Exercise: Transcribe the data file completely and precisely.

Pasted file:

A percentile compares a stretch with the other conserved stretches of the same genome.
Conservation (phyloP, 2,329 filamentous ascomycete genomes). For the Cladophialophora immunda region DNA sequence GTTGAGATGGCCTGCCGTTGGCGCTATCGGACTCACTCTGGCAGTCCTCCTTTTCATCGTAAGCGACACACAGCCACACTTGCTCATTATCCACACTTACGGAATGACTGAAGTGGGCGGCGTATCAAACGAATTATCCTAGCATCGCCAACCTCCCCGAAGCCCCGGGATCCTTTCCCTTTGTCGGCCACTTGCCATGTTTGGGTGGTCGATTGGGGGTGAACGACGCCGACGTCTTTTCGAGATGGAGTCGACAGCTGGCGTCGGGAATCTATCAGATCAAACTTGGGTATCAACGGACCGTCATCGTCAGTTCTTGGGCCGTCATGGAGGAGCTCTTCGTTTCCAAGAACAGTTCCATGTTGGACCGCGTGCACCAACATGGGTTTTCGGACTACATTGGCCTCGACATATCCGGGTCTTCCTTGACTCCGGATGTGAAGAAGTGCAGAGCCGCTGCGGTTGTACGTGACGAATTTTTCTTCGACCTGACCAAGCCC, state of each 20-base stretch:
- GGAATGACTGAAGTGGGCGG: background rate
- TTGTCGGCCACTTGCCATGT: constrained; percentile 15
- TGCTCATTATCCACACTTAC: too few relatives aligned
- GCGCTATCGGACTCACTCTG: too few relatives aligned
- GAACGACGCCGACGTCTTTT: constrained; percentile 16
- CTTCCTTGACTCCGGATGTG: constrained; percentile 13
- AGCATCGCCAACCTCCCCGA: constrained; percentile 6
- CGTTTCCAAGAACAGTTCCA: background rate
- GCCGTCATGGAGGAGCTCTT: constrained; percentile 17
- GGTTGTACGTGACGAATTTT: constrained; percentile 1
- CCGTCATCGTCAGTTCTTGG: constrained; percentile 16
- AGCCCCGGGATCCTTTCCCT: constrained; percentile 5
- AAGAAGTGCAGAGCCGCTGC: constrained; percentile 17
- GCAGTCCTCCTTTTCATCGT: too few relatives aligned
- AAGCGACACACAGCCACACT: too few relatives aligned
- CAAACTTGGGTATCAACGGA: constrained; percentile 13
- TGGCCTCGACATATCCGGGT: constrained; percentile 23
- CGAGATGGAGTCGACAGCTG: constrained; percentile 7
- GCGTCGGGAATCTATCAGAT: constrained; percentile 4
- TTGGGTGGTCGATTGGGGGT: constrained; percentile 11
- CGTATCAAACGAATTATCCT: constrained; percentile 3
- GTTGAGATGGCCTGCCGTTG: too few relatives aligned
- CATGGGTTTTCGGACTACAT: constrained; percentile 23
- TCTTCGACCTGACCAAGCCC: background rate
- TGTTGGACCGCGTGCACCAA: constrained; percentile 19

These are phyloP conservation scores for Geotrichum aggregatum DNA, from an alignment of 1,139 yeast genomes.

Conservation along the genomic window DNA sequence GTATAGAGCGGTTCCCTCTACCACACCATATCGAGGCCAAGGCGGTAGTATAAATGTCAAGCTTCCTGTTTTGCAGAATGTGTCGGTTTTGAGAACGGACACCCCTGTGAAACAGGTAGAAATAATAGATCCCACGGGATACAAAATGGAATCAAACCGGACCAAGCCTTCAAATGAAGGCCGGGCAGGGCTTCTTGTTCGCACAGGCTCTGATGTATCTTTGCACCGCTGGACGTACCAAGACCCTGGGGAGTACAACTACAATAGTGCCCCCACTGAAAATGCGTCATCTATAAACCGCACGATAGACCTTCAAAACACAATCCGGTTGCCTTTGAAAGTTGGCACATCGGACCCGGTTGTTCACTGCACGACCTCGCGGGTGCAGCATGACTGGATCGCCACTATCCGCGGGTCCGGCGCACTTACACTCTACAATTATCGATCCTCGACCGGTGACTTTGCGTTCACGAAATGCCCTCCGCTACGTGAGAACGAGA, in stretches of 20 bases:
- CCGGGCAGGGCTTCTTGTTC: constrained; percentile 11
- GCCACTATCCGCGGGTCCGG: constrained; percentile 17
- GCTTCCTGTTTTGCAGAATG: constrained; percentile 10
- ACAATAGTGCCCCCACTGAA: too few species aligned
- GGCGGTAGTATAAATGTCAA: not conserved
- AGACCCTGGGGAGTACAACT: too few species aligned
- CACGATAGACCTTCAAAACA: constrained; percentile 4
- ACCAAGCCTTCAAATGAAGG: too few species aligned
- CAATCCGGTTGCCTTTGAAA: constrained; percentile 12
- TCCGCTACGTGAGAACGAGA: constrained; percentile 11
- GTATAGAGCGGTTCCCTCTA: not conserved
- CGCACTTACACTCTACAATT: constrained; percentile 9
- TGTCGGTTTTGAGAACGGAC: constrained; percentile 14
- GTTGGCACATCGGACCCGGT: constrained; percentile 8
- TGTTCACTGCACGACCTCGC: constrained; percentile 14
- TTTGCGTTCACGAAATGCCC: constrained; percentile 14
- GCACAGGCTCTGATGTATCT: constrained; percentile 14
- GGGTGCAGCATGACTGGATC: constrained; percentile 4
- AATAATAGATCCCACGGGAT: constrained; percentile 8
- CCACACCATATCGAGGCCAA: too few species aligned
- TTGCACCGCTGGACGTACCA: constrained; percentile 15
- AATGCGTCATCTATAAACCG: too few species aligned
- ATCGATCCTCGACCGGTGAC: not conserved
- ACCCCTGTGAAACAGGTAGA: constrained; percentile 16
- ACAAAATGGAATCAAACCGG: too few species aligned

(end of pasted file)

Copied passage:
A percentile compares a stretch with the other conserved stretches of the same genome.
Conservation (phyloP, 2,329 filamentous ascomycete genomes). For the Cladophialophora immunda region DNA sequence GTTGAGATGGCCTGCCGTTGGCGCTATCGGACTCACTCTGGCAGTCCTCCTTTTCATCGTAAGCGACACACAGCCACACTTGCTCATTATCCACACTTACGGAATGACTGAAGTGGGCGGCGTATCAAACGAATTATCCTAGCATCGCCAACCTCCCCGAAGCCCCGGGATCCTTTCCCTTTGTCGGCCACTTGCCATGTTTGGGTGGTCGATTGGGGGTGAACGACGCCGACGTCTTTTCGAGATGGAGTCGACAGCTGGCGTCGGGAATCTATCAGATCAAACTTGGGTATCAACGGACCGTCATCGTCAGTTCTTGGGCCGTCATGGAGGAGCTCTTCGTTTCCAAGAACAGTTCCATGTTGGACCGCGTGCACCAACATGGGTTTTCGGACTACATTGGCCTCGACATATCCGGGTCTTCCTTGACTCCGGATGTGAAGAAGTGCAGAGCCGCTGCGGTTGTACGTGACGAATTTTTCTTCGACCTGACCAAGCCC, state of each 20-base stretch:
- GGAATGACTGAAGTGGGCGG: background rate
- TTGTCGGCCACTTGCCATGT: constrained; percentile 15
- TGCTCATTATCCACACTTAC: too few relatives aligned
- GCGCTATCGGACTCACTCTG: too few relatives aligned
- GAACGACGCCGACGTCTTTT: constrained; percentile 16
- CTTCCTTGACTCCGGATGTG: constrained; percentile 13
- AGCATCGCCAACCTCCCCGA: constrained; percentile 6
- CGTTTCCAAGAACAGTTCCA: background rate
- GCCGTCATGGAGGAGCTCTT: constrained; percentile 17
- GGTTGTACGTGACGAATTTT: constrained; percentile 1
- CCGTCATCGTCAGTTCTTGG: constrained; percentile 16
- AGCCCCGGGATCCTTTCCCT: constrained; percentile 5
- AAGAAGTGCAGAGCCGCTGC: constrained; percentile 17
- GCAGTCCTCCTTTTCATCGT: too few relatives aligned
- AAGCGACACACAGCCACACT: too few relatives aligned
- CAAACTTGGGTATCAACGGA: constrained; percentile 13
- TGGCCTCGACATATCCGGGT: constrained; percentile 23
- CGAGATGGAGTCGACAGCTG: constrained; percentile 7
- GCGTCGGGAATCTATCAGAT: constrained; percentile 4
- TTGGGTGGTCGATTGGGGGT: constrained; percentile 11
- CGTATCAAACGAATTATCCT: constrained; percentile 3
- GTTGAGATGGCCTGCCGTTG: too few relatives aligned
- CATGGGTTTTCGGACTACAT: constrained; percentile 23
- TCTTCGACCTGACCAAGCCC: background rate
- TGTTGGACCGCGTGCACCAA: constrained; percentile 19

These are phyloP conservation scores for Geotrichum aggregatum DNA, from an alignment of 1,139 yeast genomes.

Conservation along the genomic window DNA sequence GTATAGAGCGGTTCCCTCTACCACACCATATCGAGGCCAAGGCGGTAGTATAAATGTCAAGCTTCCTGTTTTGCAGAATGTGTCGGTTTTGAGAACGGACACCCCTGTGAAACAGGTAGAAATAATAGATCCCACGGGATACAAAATGGAATCAAACCGGACCAAGCCTTCAAATGAAGGCCGGGCAGGGCTTCTTGTTCGCACAGGCTCTGATGTATCTTTGCACCGCTGGACGTACCAAGACCCTGGGGAGTACAACTACAATAGTGCCCCCACTGAAAATGCGTCATCTATAAACCGCACGATAGACCTTCAAAACACAATCCGGTTGCCTTTGAAAGTTGGCACATCGGACCCGGTTGTTCACTGCACGACCTCGCGGGTGCAGCATGACTGGATCGCCACTATCCGCGGGTCCGGCGCACTTACACTCTACAATTATCGATCCTCGACCGGTGACTTTGCGTTCACGAAATGCCCTCCGCTACGTGAGAACGAGA, in stretches of 20 bases:
- CCGGGCAGGGCTTCTTGTTC: constrained; percentile 11
- GCCACTATCCGCGGGTCCGG: constrained; percentile 17
- GCTTCCTGTTTTGCAGAATG: constrained; percentile 10
- ACAATAGTGCCCCCACTGAA: too few species aligned
- GGCGGTAGTATAAATGTCAA: not conserved
- AGACCCTGGGGAGTACAACT: too few species aligned
- CACGATAGACCTTCAAAACA: constrained; percentile 4
- ACCAAGCCTTCAAATGAAGG: too few species aligned
- CAATCCGGTTGCCTTTGAAA: constrained; percentile 12
- TCCGCTACGTGAGAACGAGA: constrained; percentile 11
- GTATAGAGCGGTTCCCTCTA: not conserved
- CGCACTTACACTCTACAATT: constrained; percentile 9
- TGTCGGTTTTGAGAACGGAC: constrained; percentile 14
- GTTGGCACATCGGACCCGGT: constrained; percentile 8
- TGTTCACTGCACGACCTCGC: constrained; percentile 14
- TTTGCGTTCACGAAATGCCC: constrained; percentile 14
- GCACAGGCTCTGATGTATCT: constrained; percentile 14
- GGGTGCAGCATGACTGGATC: constrained; percentile 4
- AATAATAGATCCCACGGGAT: constrained; percentile 8
- CCACACCATATCGAGGCCAA: too few species aligned
- TTGCACCGCTGGACGTACCA: constrained; percentile 15
- AATGCGTCATCTATAAACCG: too few species aligned
- ATCGATCCTCGACCGGTGAC: not conserved
- ACCCCTGTGAAACAGGTAGA: constrained; percentile 16
- ACAAAATGGAATCAAACCGG: too few species aligned